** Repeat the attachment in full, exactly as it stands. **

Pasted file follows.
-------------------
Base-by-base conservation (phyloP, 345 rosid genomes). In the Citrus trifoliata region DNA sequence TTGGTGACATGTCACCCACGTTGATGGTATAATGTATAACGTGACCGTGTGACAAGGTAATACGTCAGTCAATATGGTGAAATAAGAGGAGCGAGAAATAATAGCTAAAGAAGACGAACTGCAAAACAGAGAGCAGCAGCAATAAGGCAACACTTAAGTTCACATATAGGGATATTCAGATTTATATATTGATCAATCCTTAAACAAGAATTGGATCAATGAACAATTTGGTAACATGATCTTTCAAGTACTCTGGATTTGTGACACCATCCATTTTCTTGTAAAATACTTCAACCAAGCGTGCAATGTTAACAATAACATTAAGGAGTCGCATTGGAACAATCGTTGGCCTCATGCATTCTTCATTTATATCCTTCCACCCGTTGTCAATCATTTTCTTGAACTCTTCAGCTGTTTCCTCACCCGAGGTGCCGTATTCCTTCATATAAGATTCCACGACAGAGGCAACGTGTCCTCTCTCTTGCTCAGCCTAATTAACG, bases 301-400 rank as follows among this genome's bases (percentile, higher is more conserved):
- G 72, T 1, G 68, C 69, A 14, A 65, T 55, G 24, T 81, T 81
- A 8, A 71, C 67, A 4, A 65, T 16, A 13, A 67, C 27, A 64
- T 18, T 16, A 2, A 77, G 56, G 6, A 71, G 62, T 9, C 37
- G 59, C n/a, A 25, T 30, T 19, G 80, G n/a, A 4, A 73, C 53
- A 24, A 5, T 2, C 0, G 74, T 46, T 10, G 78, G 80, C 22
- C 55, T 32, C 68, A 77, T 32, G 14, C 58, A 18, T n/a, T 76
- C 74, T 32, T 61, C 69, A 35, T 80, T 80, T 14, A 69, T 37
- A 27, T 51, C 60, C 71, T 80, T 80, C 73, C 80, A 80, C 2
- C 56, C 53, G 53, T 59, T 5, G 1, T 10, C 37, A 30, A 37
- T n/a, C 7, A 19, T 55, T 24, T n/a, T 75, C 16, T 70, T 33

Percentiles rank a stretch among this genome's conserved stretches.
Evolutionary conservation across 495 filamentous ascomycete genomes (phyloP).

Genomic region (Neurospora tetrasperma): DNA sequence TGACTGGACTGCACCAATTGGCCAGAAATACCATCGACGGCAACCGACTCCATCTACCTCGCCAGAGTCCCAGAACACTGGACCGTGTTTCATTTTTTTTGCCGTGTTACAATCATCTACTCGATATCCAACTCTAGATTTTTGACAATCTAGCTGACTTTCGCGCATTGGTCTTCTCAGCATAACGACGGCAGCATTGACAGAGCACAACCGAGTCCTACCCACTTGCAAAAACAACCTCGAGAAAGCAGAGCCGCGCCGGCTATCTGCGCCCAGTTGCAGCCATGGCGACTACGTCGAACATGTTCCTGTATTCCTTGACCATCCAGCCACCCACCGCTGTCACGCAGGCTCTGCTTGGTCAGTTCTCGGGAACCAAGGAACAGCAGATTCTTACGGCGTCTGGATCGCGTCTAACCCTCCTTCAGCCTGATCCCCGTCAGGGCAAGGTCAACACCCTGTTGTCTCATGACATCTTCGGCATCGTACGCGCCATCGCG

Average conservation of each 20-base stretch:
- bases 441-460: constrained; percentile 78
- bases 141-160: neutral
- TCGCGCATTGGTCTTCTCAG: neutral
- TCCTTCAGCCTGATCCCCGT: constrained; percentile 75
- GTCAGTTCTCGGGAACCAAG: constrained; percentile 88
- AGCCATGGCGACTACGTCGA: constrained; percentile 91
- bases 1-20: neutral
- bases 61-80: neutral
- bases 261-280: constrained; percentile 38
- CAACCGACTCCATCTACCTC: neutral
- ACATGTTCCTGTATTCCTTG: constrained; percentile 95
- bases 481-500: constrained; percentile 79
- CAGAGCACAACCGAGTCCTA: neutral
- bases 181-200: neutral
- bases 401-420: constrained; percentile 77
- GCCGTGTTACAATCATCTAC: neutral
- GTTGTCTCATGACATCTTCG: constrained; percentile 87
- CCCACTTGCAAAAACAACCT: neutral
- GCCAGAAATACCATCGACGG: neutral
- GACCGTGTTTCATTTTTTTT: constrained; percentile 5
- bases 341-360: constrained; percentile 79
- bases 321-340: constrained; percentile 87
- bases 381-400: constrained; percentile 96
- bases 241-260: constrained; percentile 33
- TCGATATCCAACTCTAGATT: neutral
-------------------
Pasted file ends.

Base-by-base conservation (phyloP, 345 rosid genomes). In the Citrus trifoliata region DNA sequence TTGGTGACATGTCACCCACGTTGATGGTATAATGTATAACGTGACCGTGTGACAAGGTAATACGTCAGTCAATATGGTGAAATAAGAGGAGCGAGAAATAATAGCTAAAGAAGACGAACTGCAAAACAGAGAGCAGCAGCAATAAGGCAACACTTAAGTTCACATATAGGGATATTCAGATTTATATATTGATCAATCCTTAAACAAGAATTGGATCAATGAACAATTTGGTAACATGATCTTTCAAGTACTCTGGATTTGTGACACCATCCATTTTCTTGTAAAATACTTCAACCAAGCGTGCAATGTTAACAATAACATTAAGGAGTCGCATTGGAACAATCGTTGGCCTCATGCATTCTTCATTTATATCCTTCCACCCGTTGTCAATCATTTTCTTGAACTCTTCAGCTGTTTCCTCACCCGAGGTGCCGTATTCCTTCATATAAGATTCCACGACAGAGGCAACGTGTCCTCTCTCTTGCTCAGCCTAATTAACG, bases 301-400 rank as follows among this genome's bases (percentile, higher is more conserved):
- G 72, T 1, G 68, C 69, A 14, A 65, T 55, G 24, T 81, T 81
- A 8, A 71, C 67, A 4, A 65, T 16, A 13, A 67, C 27, A 64
- T 18, T 16, A 2, A 77, G 56, G 6, A 71, G 62, T 9, C 37
- G 59, C n/a, A 25, T 30, T 19, G 80, G n/a, A 4, A 73, C 53
- A 24, A 5, T 2, C 0, G 74, T 46, T 10, G 78, G 80, C 22
- C 55, T 32, C 68, A 77, T 32, G 14, C 58, A 18, T n/a, T 76
- C 74, T 32, T 61, C 69, A 35, T 80, T 80, T 14, A 69, T 37
- A 27, T 51, C 60, C 71, T 80, T 80, C 73, C 80, A 80, C 2
- C 56, C 53, G 53, T 59, T 5, G 1, T 10, C 37, A 30, A 37
- T n/a, C 7, A 19, T 55, T 24, T n/a, T 75, C 16, T 70, T 33

Percentiles rank a stretch among this genome's conserved stretches.
Evolutionary conservation across 495 filamentous ascomycete genomes (phyloP).

Genomic region (Neurospora tetrasperma): DNA sequence TGACTGGACTGCACCAATTGGCCAGAAATACCATCGACGGCAACCGACTCCATCTACCTCGCCAGAGTCCCAGAACACTGGACCGTGTTTCATTTTTTTTGCCGTGTTACAATCATCTACTCGATATCCAACTCTAGATTTTTGACAATCTAGCTGACTTTCGCGCATTGGTCTTCTCAGCATAACGACGGCAGCATTGACAGAGCACAACCGAGTCCTACCCACTTGCAAAAACAACCTCGAGAAAGCAGAGCCGCGCCGGCTATCTGCGCCCAGTTGCAGCCATGGCGACTACGTCGAACATGTTCCTGTATTCCTTGACCATCCAGCCACCCACCGCTGTCACGCAGGCTCTGCTTGGTCAGTTCTCGGGAACCAAGGAACAGCAGATTCTTACGGCGTCTGGATCGCGTCTAACCCTCCTTCAGCCTGATCCCCGTCAGGGCAAGGTCAACACCCTGTTGTCTCATGACATCTTCGGCATCGTACGCGCCATCGCG

Average conservation of each 20-base stretch:
- bases 441-460: constrained; percentile 78
- bases 141-160: neutral
- TCGCGCATTGGTCTTCTCAG: neutral
- TCCTTCAGCCTGATCCCCGT: constrained; percentile 75
- GTCAGTTCTCGGGAACCAAG: constrained; percentile 88
- AGCCATGGCGACTACGTCGA: constrained; percentile 91
- bases 1-20: neutral
- bases 61-80: neutral
- bases 261-280: constrained; percentile 38
- CAACCGACTCCATCTACCTC: neutral
- ACATGTTCCTGTATTCCTTG: constrained; percentile 95
- bases 481-500: constrained; percentile 79
- CAGAGCACAACCGAGTCCTA: neutral
- bases 181-200: neutral
- bases 401-420: constrained; percentile 77
- GCCGTGTTACAATCATCTAC: neutral
- GTTGTCTCATGACATCTTCG: constrained; percentile 87
- CCCACTTGCAAAAACAACCT: neutral
- GCCAGAAATACCATCGACGG: neutral
- GACCGTGTTTCATTTTTTTT: constrained; percentile 5
- bases 341-360: constrained; percentile 79
- bases 321-340: constrained; percentile 87
- bases 381-400: constrained; percentile 96
- bases 241-260: constrained; percentile 33
- TCGATATCCAACTCTAGATT: neutral